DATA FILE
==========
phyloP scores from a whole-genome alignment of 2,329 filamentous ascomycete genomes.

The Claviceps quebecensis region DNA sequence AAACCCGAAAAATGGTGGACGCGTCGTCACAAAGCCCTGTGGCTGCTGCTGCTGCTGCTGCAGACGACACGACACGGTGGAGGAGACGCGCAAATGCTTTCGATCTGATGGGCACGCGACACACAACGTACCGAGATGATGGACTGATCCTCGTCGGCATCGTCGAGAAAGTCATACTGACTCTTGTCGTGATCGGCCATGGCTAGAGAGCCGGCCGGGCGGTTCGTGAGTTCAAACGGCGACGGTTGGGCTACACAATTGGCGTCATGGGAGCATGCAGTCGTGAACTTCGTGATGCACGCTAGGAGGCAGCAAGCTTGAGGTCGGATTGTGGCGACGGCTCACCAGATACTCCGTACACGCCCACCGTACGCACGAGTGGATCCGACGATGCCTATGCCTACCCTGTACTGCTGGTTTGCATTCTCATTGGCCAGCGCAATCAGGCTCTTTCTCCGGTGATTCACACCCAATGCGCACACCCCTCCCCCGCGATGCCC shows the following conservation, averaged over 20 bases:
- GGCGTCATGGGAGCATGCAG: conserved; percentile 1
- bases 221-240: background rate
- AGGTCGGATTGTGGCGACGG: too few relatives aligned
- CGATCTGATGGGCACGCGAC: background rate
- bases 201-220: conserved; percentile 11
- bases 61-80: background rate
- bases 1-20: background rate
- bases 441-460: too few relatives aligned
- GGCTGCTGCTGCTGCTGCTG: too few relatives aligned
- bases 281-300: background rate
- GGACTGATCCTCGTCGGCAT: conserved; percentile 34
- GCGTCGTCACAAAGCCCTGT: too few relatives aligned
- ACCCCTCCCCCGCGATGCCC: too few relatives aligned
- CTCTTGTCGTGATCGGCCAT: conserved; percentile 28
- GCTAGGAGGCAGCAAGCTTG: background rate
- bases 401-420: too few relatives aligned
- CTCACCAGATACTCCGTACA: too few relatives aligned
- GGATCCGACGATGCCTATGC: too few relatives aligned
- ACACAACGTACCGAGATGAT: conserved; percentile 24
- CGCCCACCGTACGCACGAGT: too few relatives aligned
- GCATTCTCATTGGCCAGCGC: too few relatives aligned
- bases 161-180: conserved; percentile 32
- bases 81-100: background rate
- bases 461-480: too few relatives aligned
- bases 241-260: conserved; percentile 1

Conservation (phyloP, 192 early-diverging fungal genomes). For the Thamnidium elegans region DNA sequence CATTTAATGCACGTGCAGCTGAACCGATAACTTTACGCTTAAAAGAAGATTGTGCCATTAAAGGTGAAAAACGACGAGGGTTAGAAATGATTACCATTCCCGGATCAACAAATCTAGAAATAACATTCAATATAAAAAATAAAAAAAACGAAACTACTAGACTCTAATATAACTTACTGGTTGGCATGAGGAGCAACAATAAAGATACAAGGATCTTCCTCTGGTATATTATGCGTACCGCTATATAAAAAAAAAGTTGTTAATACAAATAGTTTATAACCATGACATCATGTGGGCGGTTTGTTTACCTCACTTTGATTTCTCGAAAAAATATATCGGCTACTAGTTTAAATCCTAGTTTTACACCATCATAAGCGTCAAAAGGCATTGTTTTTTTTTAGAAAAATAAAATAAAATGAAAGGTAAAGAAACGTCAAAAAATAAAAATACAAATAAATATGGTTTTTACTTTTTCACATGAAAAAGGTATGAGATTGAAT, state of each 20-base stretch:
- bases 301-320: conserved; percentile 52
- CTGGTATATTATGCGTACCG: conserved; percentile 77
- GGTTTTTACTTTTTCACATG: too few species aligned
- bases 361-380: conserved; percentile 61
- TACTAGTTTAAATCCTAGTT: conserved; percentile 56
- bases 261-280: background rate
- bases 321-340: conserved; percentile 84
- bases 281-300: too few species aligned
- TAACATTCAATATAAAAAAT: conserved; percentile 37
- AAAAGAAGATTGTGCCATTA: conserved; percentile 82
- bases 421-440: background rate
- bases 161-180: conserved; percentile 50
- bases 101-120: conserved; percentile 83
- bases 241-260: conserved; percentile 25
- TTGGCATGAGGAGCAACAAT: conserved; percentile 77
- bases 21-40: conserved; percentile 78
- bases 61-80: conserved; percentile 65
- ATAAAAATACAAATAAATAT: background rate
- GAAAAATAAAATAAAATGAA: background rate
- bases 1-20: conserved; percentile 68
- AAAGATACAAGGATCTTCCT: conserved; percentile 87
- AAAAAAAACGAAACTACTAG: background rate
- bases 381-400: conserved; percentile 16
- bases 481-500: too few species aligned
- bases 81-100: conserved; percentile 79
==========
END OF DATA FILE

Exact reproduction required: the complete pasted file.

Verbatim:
phyloP scores from a whole-genome alignment of 2,329 filamentous ascomycete genomes.

The Claviceps quebecensis region DNA sequence AAACCCGAAAAATGGTGGACGCGTCGTCACAAAGCCCTGTGGCTGCTGCTGCTGCTGCTGCAGACGACACGACACGGTGGAGGAGACGCGCAAATGCTTTCGATCTGATGGGCACGCGACACACAACGTACCGAGATGATGGACTGATCCTCGTCGGCATCGTCGAGAAAGTCATACTGACTCTTGTCGTGATCGGCCATGGCTAGAGAGCCGGCCGGGCGGTTCGTGAGTTCAAACGGCGACGGTTGGGCTACACAATTGGCGTCATGGGAGCATGCAGTCGTGAACTTCGTGATGCACGCTAGGAGGCAGCAAGCTTGAGGTCGGATTGTGGCGACGGCTCACCAGATACTCCGTACACGCCCACCGTACGCACGAGTGGATCCGACGATGCCTATGCCTACCCTGTACTGCTGGTTTGCATTCTCATTGGCCAGCGCAATCAGGCTCTTTCTCCGGTGATTCACACCCAATGCGCACACCCCTCCCCCGCGATGCCC shows the following conservation, averaged over 20 bases:
- GGCGTCATGGGAGCATGCAG: conserved; percentile 1
- bases 221-240: background rate
- AGGTCGGATTGTGGCGACGG: too few relatives aligned
- CGATCTGATGGGCACGCGAC: background rate
- bases 201-220: conserved; percentile 11
- bases 61-80: background rate
- bases 1-20: background rate
- bases 441-460: too few relatives aligned
- GGCTGCTGCTGCTGCTGCTG: too few relatives aligned
- bases 281-300: background rate
- GGACTGATCCTCGTCGGCAT: conserved; percentile 34
- GCGTCGTCACAAAGCCCTGT: too few relatives aligned
- ACCCCTCCCCCGCGATGCCC: too few relatives aligned
- CTCTTGTCGTGATCGGCCAT: conserved; percentile 28
- GCTAGGAGGCAGCAAGCTTG: background rate
- bases 401-420: too few relatives aligned
- CTCACCAGATACTCCGTACA: too few relatives aligned
- GGATCCGACGATGCCTATGC: too few relatives aligned
- ACACAACGTACCGAGATGAT: conserved; percentile 24
- CGCCCACCGTACGCACGAGT: too few relatives aligned
- GCATTCTCATTGGCCAGCGC: too few relatives aligned
- bases 161-180: conserved; percentile 32
- bases 81-100: background rate
- bases 461-480: too few relatives aligned
- bases 241-260: conserved; percentile 1

Conservation (phyloP, 192 early-diverging fungal genomes). For the Thamnidium elegans region DNA sequence CATTTAATGCACGTGCAGCTGAACCGATAACTTTACGCTTAAAAGAAGATTGTGCCATTAAAGGTGAAAAACGACGAGGGTTAGAAATGATTACCATTCCCGGATCAACAAATCTAGAAATAACATTCAATATAAAAAATAAAAAAAACGAAACTACTAGACTCTAATATAACTTACTGGTTGGCATGAGGAGCAACAATAAAGATACAAGGATCTTCCTCTGGTATATTATGCGTACCGCTATATAAAAAAAAAGTTGTTAATACAAATAGTTTATAACCATGACATCATGTGGGCGGTTTGTTTACCTCACTTTGATTTCTCGAAAAAATATATCGGCTACTAGTTTAAATCCTAGTTTTACACCATCATAAGCGTCAAAAGGCATTGTTTTTTTTTAGAAAAATAAAATAAAATGAAAGGTAAAGAAACGTCAAAAAATAAAAATACAAATAAATATGGTTTTTACTTTTTCACATGAAAAAGGTATGAGATTGAAT, state of each 20-base stretch:
- bases 301-320: conserved; percentile 52
- CTGGTATATTATGCGTACCG: conserved; percentile 77
- GGTTTTTACTTTTTCACATG: too few species aligned
- bases 361-380: conserved; percentile 61
- TACTAGTTTAAATCCTAGTT: conserved; percentile 56
- bases 261-280: background rate
- bases 321-340: conserved; percentile 84
- bases 281-300: too few species aligned
- TAACATTCAATATAAAAAAT: conserved; percentile 37
- AAAAGAAGATTGTGCCATTA: conserved; percentile 82
- bases 421-440: background rate
- bases 161-180: conserved; percentile 50
- bases 101-120: conserved; percentile 83
- bases 241-260: conserved; percentile 25
- TTGGCATGAGGAGCAACAAT: conserved; percentile 77
- bases 21-40: conserved; percentile 78
- bases 61-80: conserved; percentile 65
- ATAAAAATACAAATAAATAT: background rate
- GAAAAATAAAATAAAATGAA: background rate
- bases 1-20: conserved; percentile 68
- AAAGATACAAGGATCTTCCT: conserved; percentile 87
- AAAAAAAACGAAACTACTAG: background rate
- bases 381-400: conserved; percentile 16
- bases 481-500: too few species aligned
- bases 81-100: conserved; percentile 79